In a recent study by Nonprofit HR, they found that 45% of individuals surveyed will be seeking new employment over the next five years. A recent Forbes article shared that, “Of the 45% who said they’d seek other employment, a plurality — 49% — said that nonprofit organizations do not pay enough. Additionally, 19% said that nonprofits do not offer good long-term career opportunities, and 12% concluded that nonprofits are not well-run businesses.”
It’s more important than ever that we are truly focusing on making our employees a priority. How can you create a sustainable pace to reduce burnout and stress? What resources and support can you provide to help your employees feel more balanced?
We encourage you to consider where you can create space to support the well-being of your employees. Some ideas to consider are: allow for remote work; ensure there isn’t job role creep, which will keep your staff focused on the actual work of their job description; be respectful of boundaries and encourage them; reward performance; and remove policies that are negatively impacting your staff.
Change How You Do Things
The fact is that philanthropy is changing not only the way we do the work, but also the emphasis on donor. The pandemic forced many organizations to think differently about philanthropy – and you’ll want to continue moving in that direction. We’ve all learned how to engage in virtual communication, and we understand the importance of offering digital options to donors. In fact, many of our donors now expect this. We encourage you to not revert back to how things were always done but look at what you should continue to do that was successful during the pandemic.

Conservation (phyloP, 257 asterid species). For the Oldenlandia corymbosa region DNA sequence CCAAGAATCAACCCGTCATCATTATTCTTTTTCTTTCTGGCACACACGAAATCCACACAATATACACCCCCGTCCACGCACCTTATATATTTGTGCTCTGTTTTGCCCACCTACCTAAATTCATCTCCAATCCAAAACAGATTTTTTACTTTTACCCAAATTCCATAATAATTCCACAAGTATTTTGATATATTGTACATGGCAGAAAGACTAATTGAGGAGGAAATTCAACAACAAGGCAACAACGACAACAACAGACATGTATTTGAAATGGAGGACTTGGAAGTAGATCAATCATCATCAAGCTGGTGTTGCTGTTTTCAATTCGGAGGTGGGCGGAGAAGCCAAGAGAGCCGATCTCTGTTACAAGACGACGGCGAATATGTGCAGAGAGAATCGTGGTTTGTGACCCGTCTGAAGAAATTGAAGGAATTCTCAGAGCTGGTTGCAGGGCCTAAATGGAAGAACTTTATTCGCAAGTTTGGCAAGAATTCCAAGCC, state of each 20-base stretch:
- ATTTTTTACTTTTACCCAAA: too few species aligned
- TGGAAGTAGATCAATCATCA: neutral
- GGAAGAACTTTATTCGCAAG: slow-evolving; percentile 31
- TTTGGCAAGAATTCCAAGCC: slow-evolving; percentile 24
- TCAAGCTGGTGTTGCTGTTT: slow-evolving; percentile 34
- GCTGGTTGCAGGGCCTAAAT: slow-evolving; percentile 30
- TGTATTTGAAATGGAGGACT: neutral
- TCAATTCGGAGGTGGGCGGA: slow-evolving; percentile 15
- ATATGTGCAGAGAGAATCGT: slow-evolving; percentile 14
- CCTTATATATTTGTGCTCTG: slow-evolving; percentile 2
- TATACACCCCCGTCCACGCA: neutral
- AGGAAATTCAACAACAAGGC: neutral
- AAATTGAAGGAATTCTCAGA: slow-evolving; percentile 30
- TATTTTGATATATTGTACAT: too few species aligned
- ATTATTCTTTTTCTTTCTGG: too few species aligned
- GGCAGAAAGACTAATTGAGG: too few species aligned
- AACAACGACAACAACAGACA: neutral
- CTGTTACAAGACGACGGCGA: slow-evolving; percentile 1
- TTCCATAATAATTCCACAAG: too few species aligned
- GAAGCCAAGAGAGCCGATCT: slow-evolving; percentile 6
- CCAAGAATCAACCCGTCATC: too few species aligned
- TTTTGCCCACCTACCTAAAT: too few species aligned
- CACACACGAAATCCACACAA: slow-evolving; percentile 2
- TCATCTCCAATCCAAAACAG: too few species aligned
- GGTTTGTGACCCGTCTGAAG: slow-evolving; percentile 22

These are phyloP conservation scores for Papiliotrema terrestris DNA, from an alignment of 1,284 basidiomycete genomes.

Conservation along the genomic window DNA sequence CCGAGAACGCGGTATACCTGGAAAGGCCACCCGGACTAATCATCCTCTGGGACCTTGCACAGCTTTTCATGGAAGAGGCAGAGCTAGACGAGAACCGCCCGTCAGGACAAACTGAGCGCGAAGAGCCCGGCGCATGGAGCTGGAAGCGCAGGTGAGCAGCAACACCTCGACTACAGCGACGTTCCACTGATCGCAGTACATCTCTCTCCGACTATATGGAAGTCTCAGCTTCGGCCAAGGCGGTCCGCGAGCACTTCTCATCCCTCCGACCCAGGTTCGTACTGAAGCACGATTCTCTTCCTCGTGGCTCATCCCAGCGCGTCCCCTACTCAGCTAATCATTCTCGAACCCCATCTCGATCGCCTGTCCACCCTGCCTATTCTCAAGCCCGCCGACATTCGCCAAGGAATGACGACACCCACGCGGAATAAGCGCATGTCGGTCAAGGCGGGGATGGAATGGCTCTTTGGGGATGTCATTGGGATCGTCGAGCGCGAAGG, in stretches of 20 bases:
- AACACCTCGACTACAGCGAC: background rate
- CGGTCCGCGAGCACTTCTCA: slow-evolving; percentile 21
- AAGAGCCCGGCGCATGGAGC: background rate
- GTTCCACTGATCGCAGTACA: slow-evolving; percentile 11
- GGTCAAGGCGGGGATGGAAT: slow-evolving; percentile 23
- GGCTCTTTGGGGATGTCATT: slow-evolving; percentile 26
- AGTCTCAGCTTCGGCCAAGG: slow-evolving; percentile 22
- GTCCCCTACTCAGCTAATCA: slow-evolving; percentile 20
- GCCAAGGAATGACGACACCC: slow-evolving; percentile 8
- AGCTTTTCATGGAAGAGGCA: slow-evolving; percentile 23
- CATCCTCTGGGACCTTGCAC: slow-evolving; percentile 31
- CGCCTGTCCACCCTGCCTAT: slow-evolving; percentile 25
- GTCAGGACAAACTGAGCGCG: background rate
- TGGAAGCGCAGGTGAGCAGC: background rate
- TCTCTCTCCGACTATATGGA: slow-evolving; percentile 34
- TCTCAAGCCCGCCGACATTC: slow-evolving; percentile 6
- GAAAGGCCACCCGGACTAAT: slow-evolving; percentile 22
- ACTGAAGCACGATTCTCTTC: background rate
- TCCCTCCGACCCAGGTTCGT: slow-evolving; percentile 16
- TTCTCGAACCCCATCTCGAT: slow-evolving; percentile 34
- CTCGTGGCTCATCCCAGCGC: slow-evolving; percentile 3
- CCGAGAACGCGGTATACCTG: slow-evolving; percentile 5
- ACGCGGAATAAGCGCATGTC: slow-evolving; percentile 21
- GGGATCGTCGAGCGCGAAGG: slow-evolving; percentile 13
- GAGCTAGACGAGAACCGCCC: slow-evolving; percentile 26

As a leader, moving back toward what you’re comfortable with can be very tempting. These strategies worked for years before, right?! We encourage you to think differently about your role in the future of philanthropy. How can you advocate for the systems that work best for your donors and fundraisers? What do you need to be thinking about as your non-profit continues to develop and move with the times?
It’s also important to recognize that the overall landscape of donors is shifting. Some changes, like the increase of crypto donors, are ones your organization will need to start addressing, but the biggest change is actually something we’ve known for years. Donors will give more, and continue to give during a crisis, when they are giving to something they are deeply passionate about.
And they’re demanding that the non-profits they support directly and promptly report on the impact of their giving. This isn’t new, but the organizations who were not operating this way suffered the most during the recent crisis, and it’s clear that donors will continue to expect and want information on how their gift made a difference.
Leading in innovation and creating a culture that encourages new ideas, without completely throwing out the systems that are working, will help you move your team and your organization forward.
Create a Culture of Learning, Adaptability, and Digital Transformation
Leaders must charge forward to create a new kind of non-profit culture that is grounded in learning, adaptability, diversity, inclusion, and innovation. Culture change is hard, long-term work, but the right culture can make a tremendous impact. A positive culture of philanthropy is one that better retains donors, keeps staff, embraces new ideas and perspectives, and is able to make a real impact.
This list may feel overwhelming, or perhaps even terrifying, but we’re all on our own journey. Stay focused on the areas you can impact and where the priorities are for you and your organization. Take a moment to reflect as you consider how to approach these leadership trends:
- What trend do I feel I’m already making good progress in? How have I achieved that?
- Which trend(s) do I need to focus on for the next month/quarter/year? What are my strategies for addressing this area?
Effective, purposeful leadership is a powerful thing and is transformative for non-profit culture. And we can all continue to learn and grow as leaders no matter what role we have within an organization. You have the power to make a significant impact. Now, let’s get started!